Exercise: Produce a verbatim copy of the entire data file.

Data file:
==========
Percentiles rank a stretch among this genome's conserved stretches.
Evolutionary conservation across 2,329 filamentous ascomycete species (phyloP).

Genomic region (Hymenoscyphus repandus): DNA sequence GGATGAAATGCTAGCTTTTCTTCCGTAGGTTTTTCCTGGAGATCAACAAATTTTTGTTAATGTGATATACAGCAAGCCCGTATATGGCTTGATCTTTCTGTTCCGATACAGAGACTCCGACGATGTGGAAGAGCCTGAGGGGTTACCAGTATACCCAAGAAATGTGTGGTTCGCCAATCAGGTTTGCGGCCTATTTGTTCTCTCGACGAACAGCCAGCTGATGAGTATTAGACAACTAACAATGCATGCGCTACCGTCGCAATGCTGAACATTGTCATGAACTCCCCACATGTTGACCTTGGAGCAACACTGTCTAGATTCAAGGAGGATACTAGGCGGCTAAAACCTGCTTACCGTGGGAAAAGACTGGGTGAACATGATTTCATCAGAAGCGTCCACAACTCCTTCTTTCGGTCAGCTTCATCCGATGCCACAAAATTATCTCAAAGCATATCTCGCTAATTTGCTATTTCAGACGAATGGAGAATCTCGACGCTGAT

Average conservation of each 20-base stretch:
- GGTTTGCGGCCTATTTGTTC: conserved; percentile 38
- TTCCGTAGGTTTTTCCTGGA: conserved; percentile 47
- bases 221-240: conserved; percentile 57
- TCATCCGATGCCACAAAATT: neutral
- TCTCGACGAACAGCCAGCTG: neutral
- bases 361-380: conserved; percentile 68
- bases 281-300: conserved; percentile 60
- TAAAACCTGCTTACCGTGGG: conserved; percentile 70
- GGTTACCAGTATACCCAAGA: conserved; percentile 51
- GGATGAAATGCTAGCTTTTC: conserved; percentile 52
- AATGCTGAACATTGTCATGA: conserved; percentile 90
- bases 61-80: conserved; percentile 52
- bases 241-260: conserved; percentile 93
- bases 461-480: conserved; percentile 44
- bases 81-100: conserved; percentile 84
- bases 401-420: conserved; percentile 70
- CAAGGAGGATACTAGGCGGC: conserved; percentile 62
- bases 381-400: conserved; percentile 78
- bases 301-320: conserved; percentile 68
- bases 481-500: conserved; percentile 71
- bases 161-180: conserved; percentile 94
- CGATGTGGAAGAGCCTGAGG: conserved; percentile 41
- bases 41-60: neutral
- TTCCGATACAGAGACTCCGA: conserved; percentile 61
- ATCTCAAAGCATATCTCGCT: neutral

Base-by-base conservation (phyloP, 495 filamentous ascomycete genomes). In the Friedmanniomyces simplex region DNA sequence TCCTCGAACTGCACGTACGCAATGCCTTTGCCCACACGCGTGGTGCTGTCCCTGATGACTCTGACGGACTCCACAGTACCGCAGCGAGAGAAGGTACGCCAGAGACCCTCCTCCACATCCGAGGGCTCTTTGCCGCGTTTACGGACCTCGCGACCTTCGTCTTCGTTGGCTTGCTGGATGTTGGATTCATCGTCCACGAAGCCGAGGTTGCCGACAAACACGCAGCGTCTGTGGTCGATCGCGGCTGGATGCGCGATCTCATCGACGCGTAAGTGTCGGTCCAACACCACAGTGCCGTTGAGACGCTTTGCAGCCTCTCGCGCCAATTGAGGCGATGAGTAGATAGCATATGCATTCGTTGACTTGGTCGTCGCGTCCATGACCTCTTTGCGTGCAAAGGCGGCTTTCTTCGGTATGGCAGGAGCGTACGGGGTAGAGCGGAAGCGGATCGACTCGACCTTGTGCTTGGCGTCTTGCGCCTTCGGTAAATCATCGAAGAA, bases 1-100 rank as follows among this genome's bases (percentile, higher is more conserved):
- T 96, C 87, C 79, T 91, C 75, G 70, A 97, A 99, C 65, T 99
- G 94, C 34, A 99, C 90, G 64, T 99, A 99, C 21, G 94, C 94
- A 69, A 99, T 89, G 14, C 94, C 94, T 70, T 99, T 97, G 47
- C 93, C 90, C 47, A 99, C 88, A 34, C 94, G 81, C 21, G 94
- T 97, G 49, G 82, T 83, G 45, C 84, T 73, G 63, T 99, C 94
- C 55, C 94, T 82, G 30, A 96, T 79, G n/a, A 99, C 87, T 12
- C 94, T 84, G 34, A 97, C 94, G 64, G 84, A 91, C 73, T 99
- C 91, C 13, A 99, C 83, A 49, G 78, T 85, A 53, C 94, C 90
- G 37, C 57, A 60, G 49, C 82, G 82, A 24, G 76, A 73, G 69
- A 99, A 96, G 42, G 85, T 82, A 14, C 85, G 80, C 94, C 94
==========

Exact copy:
Percentiles rank a stretch among this genome's conserved stretches.
Evolutionary conservation across 2,329 filamentous ascomycete species (phyloP).

Genomic region (Hymenoscyphus repandus): DNA sequence GGATGAAATGCTAGCTTTTCTTCCGTAGGTTTTTCCTGGAGATCAACAAATTTTTGTTAATGTGATATACAGCAAGCCCGTATATGGCTTGATCTTTCTGTTCCGATACAGAGACTCCGACGATGTGGAAGAGCCTGAGGGGTTACCAGTATACCCAAGAAATGTGTGGTTCGCCAATCAGGTTTGCGGCCTATTTGTTCTCTCGACGAACAGCCAGCTGATGAGTATTAGACAACTAACAATGCATGCGCTACCGTCGCAATGCTGAACATTGTCATGAACTCCCCACATGTTGACCTTGGAGCAACACTGTCTAGATTCAAGGAGGATACTAGGCGGCTAAAACCTGCTTACCGTGGGAAAAGACTGGGTGAACATGATTTCATCAGAAGCGTCCACAACTCCTTCTTTCGGTCAGCTTCATCCGATGCCACAAAATTATCTCAAAGCATATCTCGCTAATTTGCTATTTCAGACGAATGGAGAATCTCGACGCTGAT

Average conservation of each 20-base stretch:
- GGTTTGCGGCCTATTTGTTC: conserved; percentile 38
- TTCCGTAGGTTTTTCCTGGA: conserved; percentile 47
- bases 221-240: conserved; percentile 57
- TCATCCGATGCCACAAAATT: neutral
- TCTCGACGAACAGCCAGCTG: neutral
- bases 361-380: conserved; percentile 68
- bases 281-300: conserved; percentile 60
- TAAAACCTGCTTACCGTGGG: conserved; percentile 70
- GGTTACCAGTATACCCAAGA: conserved; percentile 51
- GGATGAAATGCTAGCTTTTC: conserved; percentile 52
- AATGCTGAACATTGTCATGA: conserved; percentile 90
- bases 61-80: conserved; percentile 52
- bases 241-260: conserved; percentile 93
- bases 461-480: conserved; percentile 44
- bases 81-100: conserved; percentile 84
- bases 401-420: conserved; percentile 70
- CAAGGAGGATACTAGGCGGC: conserved; percentile 62
- bases 381-400: conserved; percentile 78
- bases 301-320: conserved; percentile 68
- bases 481-500: conserved; percentile 71
- bases 161-180: conserved; percentile 94
- CGATGTGGAAGAGCCTGAGG: conserved; percentile 41
- bases 41-60: neutral
- TTCCGATACAGAGACTCCGA: conserved; percentile 61
- ATCTCAAAGCATATCTCGCT: neutral

Base-by-base conservation (phyloP, 495 filamentous ascomycete genomes). In the Friedmanniomyces simplex region DNA sequence TCCTCGAACTGCACGTACGCAATGCCTTTGCCCACACGCGTGGTGCTGTCCCTGATGACTCTGACGGACTCCACAGTACCGCAGCGAGAGAAGGTACGCCAGAGACCCTCCTCCACATCCGAGGGCTCTTTGCCGCGTTTACGGACCTCGCGACCTTCGTCTTCGTTGGCTTGCTGGATGTTGGATTCATCGTCCACGAAGCCGAGGTTGCCGACAAACACGCAGCGTCTGTGGTCGATCGCGGCTGGATGCGCGATCTCATCGACGCGTAAGTGTCGGTCCAACACCACAGTGCCGTTGAGACGCTTTGCAGCCTCTCGCGCCAATTGAGGCGATGAGTAGATAGCATATGCATTCGTTGACTTGGTCGTCGCGTCCATGACCTCTTTGCGTGCAAAGGCGGCTTTCTTCGGTATGGCAGGAGCGTACGGGGTAGAGCGGAAGCGGATCGACTCGACCTTGTGCTTGGCGTCTTGCGCCTTCGGTAAATCATCGAAGAA, bases 1-100 rank as follows among this genome's bases (percentile, higher is more conserved):
- T 96, C 87, C 79, T 91, C 75, G 70, A 97, A 99, C 65, T 99
- G 94, C 34, A 99, C 90, G 64, T 99, A 99, C 21, G 94, C 94
- A 69, A 99, T 89, G 14, C 94, C 94, T 70, T 99, T 97, G 47
- C 93, C 90, C 47, A 99, C 88, A 34, C 94, G 81, C 21, G 94
- T 97, G 49, G 82, T 83, G 45, C 84, T 73, G 63, T 99, C 94
- C 55, C 94, T 82, G 30, A 96, T 79, G n/a, A 99, C 87, T 12
- C 94, T 84, G 34, A 97, C 94, G 64, G 84, A 91, C 73, T 99
- C 91, C 13, A 99, C 83, A 49, G 78, T 85, A 53, C 94, C 90
- G 37, C 57, A 60, G 49, C 82, G 82, A 24, G 76, A 73, G 69
- A 99, A 96, G 42, G 85, T 82, A 14, C 85, G 80, C 94, C 94